November 2, 2015

IPA: Raids on critical media direct threat to Turkish democracy

International Publishers Association (IPA) President Richard Charkin has condemned the unlawful takeover of the İpek media outlets, whose headquarters were stormed by riot police shortly after dawn on Oct. 28, with police handcuffing and injuring several journalists employed by the group, calling on the ruling Justice and Development Party (AK Party) to end the pressure on critical media.

“Turkey has always been in the forefront when it comes to the number of journalists who are jailed because of their reporters. The Turkish government needs to realize that the intense pressure on the media outlets is worsening the country's already-deteriorated image in the world,” Charkin told Today's Zaman.

The broadcasting of İpek Media Group television stations Bugün TV and Kanaltürk was cut on Wednesday afternoon after police teams escorting a board of trustees appointed to take over management of the group entered the television stations' satellite uplink room.

According to the Turkish Journalists Union (TGS), there are currently 21 jailed journalists in the country and hundreds of others who spend working hours attending court hearings to testify about what they have written. Reporters Without Borders (RSF) ranked Turkey 149th out of 180 countries in its latest press freedom index, while Freedom House described the media in Turkey as "not free."

Ola Wallin, head of the Freedom to Publish Committee, also criticized the heavy pressure on Turkish media, saying the illegal takeover of the İpek Media group -- Bugün TV, Kanaltürk, the Bugün daily, the Millet daily and the Kanaltürk radio station -- by the government must be undone as soon as possible.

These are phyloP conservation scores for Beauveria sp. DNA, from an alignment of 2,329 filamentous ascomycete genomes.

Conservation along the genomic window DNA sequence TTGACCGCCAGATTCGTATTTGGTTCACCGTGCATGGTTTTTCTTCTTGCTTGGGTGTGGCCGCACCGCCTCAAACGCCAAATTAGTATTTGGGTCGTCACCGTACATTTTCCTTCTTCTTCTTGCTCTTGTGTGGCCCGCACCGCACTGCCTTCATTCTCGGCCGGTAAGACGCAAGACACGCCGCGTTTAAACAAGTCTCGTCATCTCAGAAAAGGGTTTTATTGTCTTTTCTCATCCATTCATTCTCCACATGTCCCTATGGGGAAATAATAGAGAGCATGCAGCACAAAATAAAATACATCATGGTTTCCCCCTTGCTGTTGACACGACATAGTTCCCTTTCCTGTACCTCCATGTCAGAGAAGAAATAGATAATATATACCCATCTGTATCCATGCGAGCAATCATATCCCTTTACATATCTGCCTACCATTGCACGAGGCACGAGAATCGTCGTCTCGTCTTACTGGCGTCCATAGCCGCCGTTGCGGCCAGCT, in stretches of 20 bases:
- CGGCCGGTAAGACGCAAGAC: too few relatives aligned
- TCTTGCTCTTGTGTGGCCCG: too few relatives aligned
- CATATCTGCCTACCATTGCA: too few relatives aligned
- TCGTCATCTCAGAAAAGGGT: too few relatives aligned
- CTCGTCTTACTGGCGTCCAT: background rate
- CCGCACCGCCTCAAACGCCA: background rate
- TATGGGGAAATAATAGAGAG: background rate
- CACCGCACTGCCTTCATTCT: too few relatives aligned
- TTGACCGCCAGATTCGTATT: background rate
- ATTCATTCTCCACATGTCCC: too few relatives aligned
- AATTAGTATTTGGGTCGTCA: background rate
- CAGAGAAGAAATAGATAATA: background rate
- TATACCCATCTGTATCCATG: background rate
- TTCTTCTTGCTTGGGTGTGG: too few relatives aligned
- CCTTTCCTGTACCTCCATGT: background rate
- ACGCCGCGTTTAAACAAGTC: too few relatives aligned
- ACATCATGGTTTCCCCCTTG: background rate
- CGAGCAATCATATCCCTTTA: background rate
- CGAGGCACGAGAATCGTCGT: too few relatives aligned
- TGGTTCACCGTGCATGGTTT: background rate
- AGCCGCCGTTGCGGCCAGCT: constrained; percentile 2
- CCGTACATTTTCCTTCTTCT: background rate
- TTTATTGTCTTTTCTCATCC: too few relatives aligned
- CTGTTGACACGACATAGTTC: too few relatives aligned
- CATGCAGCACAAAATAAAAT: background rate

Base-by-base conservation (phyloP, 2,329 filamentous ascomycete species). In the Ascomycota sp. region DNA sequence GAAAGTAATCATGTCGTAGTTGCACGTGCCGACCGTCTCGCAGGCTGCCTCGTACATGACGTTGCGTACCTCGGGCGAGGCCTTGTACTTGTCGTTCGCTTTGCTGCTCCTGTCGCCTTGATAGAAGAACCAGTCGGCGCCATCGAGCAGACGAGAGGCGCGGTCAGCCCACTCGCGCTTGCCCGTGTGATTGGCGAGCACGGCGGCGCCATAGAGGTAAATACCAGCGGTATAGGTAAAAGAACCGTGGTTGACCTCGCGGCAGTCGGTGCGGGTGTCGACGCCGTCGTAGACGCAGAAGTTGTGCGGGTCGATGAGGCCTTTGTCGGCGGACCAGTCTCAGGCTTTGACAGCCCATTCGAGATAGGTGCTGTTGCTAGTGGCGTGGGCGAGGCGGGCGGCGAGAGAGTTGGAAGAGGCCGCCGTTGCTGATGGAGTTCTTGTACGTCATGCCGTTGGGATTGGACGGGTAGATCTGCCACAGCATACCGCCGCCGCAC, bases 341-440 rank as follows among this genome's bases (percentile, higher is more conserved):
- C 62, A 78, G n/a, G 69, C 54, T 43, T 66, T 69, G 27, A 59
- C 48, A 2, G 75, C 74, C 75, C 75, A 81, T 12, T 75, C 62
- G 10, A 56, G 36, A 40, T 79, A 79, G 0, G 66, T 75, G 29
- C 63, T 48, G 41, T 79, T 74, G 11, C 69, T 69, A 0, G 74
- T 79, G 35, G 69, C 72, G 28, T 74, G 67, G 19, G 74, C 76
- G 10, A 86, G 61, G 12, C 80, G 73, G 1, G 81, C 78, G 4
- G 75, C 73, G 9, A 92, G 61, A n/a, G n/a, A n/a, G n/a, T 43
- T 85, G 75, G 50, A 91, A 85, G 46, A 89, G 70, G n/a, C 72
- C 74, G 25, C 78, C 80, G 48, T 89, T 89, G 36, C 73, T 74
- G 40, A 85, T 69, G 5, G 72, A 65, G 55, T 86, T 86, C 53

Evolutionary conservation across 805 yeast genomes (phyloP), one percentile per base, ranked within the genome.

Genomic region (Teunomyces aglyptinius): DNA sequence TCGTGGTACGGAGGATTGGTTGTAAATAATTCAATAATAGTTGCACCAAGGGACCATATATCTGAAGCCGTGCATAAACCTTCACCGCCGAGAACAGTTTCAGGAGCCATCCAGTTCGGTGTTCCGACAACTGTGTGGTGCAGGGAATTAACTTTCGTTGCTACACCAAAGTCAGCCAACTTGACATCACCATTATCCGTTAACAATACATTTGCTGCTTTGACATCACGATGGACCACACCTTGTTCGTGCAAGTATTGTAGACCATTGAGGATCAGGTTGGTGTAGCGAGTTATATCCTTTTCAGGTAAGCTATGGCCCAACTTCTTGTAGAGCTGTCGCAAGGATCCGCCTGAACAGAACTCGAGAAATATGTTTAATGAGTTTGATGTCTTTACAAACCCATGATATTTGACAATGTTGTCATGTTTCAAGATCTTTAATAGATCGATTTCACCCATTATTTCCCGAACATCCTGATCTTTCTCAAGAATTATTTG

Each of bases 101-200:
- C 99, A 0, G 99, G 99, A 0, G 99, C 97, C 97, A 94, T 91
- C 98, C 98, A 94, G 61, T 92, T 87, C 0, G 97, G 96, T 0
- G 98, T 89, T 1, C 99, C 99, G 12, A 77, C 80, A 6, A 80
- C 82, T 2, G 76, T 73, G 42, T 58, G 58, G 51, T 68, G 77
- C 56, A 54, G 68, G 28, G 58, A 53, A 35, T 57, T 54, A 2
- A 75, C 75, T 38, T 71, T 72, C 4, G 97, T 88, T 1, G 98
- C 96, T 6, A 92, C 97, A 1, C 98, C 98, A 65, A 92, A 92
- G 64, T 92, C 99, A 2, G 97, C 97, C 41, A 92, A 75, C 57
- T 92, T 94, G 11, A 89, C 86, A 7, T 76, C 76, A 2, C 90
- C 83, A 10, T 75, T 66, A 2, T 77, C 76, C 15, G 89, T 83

“Press freedom is a milestone for a democracy. Therefore, the recent attacks launched on free media in Turkey mean direct assault of the democracy in the country. The takeover [of İpek media] needs to end and the press freedom needs to be re-established without any exception,” Wallin told Today's Zaman.

The IPA categorized Turkey in its October 2013-October 2014 report as a country where freedom of speech is restricted, noting the government's inability to guarantee freedom of speech and publication. The report, in which 40 countries are included, named Turkey as a country where freedom of expression is limited, and the government's failure to allow freedom of speech and publication is underlined.

Trustees appointed to İpek media fire critical reporters

The trustees that were appointed by the court to the board of directors of Koza İpek Holding have reportedly been offering jobs to reporters known for their pro-government stances, Today's Zaman has learned.

All the trustees appointed by the court to the boards of directors of the companies that make up Koza İpek Holding are either members of or support the AK Party, even though trustees appointed to companies seized in this manner are required to be independent and objective. One of the trustees appointed to the new board is a former advertising manager for the Sabah daily, a staunchly pro-government newspaper run by the brother of the son-in-law of President Recep Tayyip Erdoğan, news reports have said.

According to the information Today's Zaman has obtained, police still remain in the building of the İpek Media Group even though it has been more than a week since the takeover. In addition, a water cannon truck and several police cars are reportedly stationed in front of the building.

Published on Today's Zaman, 2 November 2015, Monday